The Instapundit recently linked to a great blog detailing how overregulation has suffocated and stifled some areas of science. Research ethics boards put up painful hurdles to investigation, sometimes leading to thousands of lost lives due to delayed clinical trials. These boards may be called ethics committees (in Australia, the United Kingdom, and Canada) or institutional review boards/IRBs (in the United States). They delay projects and force scientists through laborious and unnecessary hoops.
Now, I'm not sure science is actually overregulated in this regard. After all, we do need expert guidance on how to deal with certain things. But what is certain is that the burdensome regulatory hurdles in place are counterproductive. The whole thing reminds me of vehicle inspection in Europe (and some US states). Europe requires high standards of vehicle maintenance: you can't drive your car there unless it is safe and meets minimum emissions standards. That's fine, and I appreciate its worth every time I see a filthy truck belching fumes on the I-40. And cars with brakes that work reduce crash risks. What I am against, however, is Europe's compulsory vehicle inspection. In Germany and the UK everyone must take time out and pay through the nose to get their car tested every year. That's overkill and not a cost-effective way to increase road safety. It would be much better to send everyone the book of requirements and tell them they can be randomly tested and, if their car doesn't measure up, fined. That would cut red tape and stop wasting everybody's time and money.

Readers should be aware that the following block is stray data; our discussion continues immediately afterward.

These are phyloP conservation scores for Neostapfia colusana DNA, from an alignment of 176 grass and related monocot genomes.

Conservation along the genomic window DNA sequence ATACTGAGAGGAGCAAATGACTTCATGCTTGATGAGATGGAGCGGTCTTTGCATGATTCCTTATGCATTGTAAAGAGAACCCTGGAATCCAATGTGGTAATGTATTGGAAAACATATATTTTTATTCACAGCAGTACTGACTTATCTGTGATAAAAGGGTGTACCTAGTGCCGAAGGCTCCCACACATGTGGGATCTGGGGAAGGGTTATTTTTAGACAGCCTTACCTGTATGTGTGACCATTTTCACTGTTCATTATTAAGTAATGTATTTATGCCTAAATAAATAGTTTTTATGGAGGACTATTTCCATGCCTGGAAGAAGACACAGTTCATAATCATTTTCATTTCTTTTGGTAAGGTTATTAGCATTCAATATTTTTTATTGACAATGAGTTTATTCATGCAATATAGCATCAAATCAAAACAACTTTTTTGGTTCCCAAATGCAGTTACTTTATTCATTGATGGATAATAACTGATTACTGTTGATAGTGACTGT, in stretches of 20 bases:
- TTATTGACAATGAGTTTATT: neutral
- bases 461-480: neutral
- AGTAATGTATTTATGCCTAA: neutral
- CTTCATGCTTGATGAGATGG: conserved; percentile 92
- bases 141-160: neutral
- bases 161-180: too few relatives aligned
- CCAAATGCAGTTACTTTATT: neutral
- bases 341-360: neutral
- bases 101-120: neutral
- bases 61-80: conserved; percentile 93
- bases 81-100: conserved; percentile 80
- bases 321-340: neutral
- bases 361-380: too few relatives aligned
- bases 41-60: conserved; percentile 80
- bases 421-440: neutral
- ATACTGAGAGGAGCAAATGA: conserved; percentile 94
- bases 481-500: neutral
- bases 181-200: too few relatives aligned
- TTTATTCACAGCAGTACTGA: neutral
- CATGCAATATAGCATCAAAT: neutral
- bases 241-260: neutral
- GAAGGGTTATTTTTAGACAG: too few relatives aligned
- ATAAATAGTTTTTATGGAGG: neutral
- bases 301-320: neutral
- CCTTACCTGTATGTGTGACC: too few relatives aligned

The same goes for science ethics. Rather than force us to dispiritingly wade through molasses every time, give us the book of rules, tell us we must obey it and that we can either volunteer to go through the committee (if we are uncertain about things) or run the risk of getting randomly investigated. That shifts the responsibility to scientists while eliminating wasteful, expensive and time-consuming procedures.